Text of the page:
Discussion in 'Gearhead Garage' started by GreatBambino, Jan 18, 2006.
When the tank is closer to empty than when it's full?
well the rule of thumb i believe is for ever 100lbs u save 1/10th of a sec on the 1/4 mile
you wont gain any top speed but you will improve your acceleration since your carring less weight
Acceleration will be improved as F = ma
so a = F/m
acceleration is inversely proportional to mass.
You could gain a few MPH in top speed with an empty tank however.
Friction at the wheel/road surface is proportional to the amount of weight on the tires. THe factor is quite small, but maybe you could pick up another 1MPH due to less drag from friction of the tires. However, an average speedo in a car wouldn't be able to detect such a small change.
doh.. I typed the topic wrong.. I meant to write.. How many more MPG do you think you get when the tank is closer to empty than when it's full?
if you are considering trying to drive around with a 1/2 tank or less to save gas, think about how much more often you will have to go to the pump, thus killing any savings you have.
frankly i think my truck gets better milage with a full tank...at least the gas gauge stays near F for a long time but then once it drops it drops faster seems like...
I always make 1/4 mi runs w/ 1/4 of a tank
i know a few prius owners who claim better mileage by filling their tanks half way
when i raced this year i had a little less than half a tank and after 4 runs i was almost empty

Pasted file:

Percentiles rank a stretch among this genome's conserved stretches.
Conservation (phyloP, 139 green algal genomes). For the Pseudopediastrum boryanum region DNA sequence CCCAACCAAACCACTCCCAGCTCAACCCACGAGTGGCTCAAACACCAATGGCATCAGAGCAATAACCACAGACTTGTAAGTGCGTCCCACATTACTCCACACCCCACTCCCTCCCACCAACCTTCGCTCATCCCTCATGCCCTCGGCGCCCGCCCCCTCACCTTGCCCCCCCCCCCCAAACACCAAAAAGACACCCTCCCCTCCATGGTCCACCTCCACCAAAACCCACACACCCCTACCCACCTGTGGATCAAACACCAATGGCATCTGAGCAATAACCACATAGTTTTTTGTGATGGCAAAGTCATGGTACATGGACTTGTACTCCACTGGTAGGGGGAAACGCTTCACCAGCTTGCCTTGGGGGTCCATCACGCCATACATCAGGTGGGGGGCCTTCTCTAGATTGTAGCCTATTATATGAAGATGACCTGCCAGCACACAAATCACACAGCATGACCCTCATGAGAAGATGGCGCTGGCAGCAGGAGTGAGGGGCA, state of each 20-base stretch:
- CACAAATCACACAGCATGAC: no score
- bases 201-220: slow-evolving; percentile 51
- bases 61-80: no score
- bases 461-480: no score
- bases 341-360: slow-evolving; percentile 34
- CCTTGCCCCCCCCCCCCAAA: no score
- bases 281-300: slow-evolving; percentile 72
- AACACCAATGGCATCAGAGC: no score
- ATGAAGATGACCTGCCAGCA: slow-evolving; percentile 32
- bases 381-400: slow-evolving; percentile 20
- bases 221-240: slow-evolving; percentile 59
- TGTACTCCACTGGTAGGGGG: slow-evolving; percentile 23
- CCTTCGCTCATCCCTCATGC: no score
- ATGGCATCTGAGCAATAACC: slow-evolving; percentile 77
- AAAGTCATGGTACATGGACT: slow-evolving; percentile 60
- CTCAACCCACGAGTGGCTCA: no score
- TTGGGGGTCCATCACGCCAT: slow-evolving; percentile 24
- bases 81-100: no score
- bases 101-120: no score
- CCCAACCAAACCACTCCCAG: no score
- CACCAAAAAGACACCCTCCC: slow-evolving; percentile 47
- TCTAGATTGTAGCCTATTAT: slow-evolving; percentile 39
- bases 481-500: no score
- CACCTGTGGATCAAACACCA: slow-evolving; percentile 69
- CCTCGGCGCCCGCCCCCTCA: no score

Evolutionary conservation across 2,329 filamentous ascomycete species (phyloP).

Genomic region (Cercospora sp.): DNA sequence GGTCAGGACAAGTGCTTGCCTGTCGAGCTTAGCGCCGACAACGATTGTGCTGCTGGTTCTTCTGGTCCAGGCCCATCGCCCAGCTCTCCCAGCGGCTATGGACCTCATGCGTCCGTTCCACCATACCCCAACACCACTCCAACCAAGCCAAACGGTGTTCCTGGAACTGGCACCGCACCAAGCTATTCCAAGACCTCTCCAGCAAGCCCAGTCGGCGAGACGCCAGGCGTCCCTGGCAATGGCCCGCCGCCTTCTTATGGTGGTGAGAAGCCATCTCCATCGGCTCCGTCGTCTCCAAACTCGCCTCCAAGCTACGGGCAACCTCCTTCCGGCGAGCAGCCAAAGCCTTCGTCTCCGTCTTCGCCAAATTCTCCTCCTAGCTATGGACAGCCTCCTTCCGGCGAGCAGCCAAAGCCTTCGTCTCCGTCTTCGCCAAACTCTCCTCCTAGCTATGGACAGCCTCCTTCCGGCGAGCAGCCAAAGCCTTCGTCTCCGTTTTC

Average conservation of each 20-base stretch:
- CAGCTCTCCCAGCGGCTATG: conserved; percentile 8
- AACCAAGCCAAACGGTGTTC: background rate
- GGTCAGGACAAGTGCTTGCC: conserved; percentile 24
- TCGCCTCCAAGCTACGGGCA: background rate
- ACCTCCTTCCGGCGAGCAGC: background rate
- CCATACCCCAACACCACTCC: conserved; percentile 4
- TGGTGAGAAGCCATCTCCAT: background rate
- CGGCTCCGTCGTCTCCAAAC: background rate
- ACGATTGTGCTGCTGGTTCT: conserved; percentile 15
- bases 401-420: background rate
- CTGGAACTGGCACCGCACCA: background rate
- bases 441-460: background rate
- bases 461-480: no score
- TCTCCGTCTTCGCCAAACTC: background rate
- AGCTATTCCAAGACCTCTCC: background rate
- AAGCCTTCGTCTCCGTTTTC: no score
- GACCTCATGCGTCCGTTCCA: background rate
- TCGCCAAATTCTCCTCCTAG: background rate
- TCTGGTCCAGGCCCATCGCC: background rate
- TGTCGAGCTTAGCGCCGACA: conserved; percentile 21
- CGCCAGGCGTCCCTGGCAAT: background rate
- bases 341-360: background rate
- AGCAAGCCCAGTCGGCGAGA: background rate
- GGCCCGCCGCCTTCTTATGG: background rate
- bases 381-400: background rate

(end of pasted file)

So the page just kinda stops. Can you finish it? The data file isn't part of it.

Well.. It just depends on how much you drive. I know a guy that has a corvette that fills up every couple months . But besides that point I wonder if they should create a car for like different purposes or do they already? Like for example just city driving or just country? or do they already? I don't know a whole lot about cars as it's probably obvious but tell me what you think.
The only increase in gas mileage you *may* get would be from a nearly-empty tank being a lot lighter than a full tank. Less weight = less work for the motor = better gas mileage
But that's a technicality and you won't actually find any real-world savings
All cars are identical regardless of where they are driven. Older trucks used to have tons of levels of customization, so technically you could configure your truck to match what you need, but it was still very generic... stuff like a secondary gas tank, 4x4, defrosters, propane tanks...